Any one of those life experiences might have left a weaker person undone, but not Dr. Okokon.
In her own words, “I love what I do and that’s what gets me going in the morning. I do get stressed sometimes and this job can be stressful, but I don’t let people see that in me.
“I’ve been in practice for more than 20 years and it’s still exciting. If I had to do it over again, I would do the same thing.”
It’s that kind of enthusiasm, commitment and passion that has made Dr. Okokon one of the most beloved pediatricians at Milwaukee Health Services, Inc.
She is proud of the fact that she’s now taking care of the babies of children she took care of as babies.
Dr. Okokon first came to the United States when she was in her late teens, and she lived with her brother who is 15 years her senior, and his wife.
“My brother was a father figure to me, and he was very strict. His wife was an educator and she was instrumental in helping me acclimate to life in the United States. She made sure I read books apart from my school books and taught me many things,” said Okokon.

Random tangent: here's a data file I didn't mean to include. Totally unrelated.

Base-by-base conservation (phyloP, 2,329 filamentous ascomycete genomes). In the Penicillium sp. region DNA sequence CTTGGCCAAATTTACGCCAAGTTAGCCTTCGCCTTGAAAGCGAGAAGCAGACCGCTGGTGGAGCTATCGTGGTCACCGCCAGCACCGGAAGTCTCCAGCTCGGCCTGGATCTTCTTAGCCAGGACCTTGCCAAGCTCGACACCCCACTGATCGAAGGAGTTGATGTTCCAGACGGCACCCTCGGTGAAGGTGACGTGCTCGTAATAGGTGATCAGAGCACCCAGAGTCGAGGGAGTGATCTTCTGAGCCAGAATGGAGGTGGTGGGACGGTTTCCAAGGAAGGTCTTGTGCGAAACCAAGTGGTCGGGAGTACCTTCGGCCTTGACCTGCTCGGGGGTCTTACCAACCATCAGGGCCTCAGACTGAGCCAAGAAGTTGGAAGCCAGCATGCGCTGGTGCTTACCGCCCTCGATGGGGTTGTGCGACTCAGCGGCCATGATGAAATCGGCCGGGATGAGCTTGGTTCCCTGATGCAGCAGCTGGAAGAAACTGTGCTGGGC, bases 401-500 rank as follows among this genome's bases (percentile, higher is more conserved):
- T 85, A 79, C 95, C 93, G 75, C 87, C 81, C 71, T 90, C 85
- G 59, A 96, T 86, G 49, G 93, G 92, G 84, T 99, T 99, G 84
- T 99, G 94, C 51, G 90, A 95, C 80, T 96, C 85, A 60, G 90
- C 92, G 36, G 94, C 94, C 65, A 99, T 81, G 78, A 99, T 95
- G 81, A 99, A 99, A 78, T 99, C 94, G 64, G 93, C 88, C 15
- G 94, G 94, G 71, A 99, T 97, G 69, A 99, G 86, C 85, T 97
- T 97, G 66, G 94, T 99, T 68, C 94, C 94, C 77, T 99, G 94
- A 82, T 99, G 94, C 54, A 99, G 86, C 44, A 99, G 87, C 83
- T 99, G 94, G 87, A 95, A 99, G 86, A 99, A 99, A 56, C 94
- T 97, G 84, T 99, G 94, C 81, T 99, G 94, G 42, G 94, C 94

Dr. Okokon finished her high school education through MATC’s Adult Education Program, and then attended Marquette University through the Educational Opportunity Program (EOP).
She attended medical school at the University of Wisconsin-Madison and completed her residency in Parkridge, Illinois at Lutheran General Hospital.
Dr. Okokon credits her first line for her endurance and perseverance. “My father is my first line. He pushed my siblings and me. He believed in education and pushed us to excel.
“When I came to the United States, my brother became my first line; he took over where my father left off. He was a father figure for me during that time, and he pushed me as hard as my dad. Even though they’re divorced now, my brother’s wife was also critical to my success.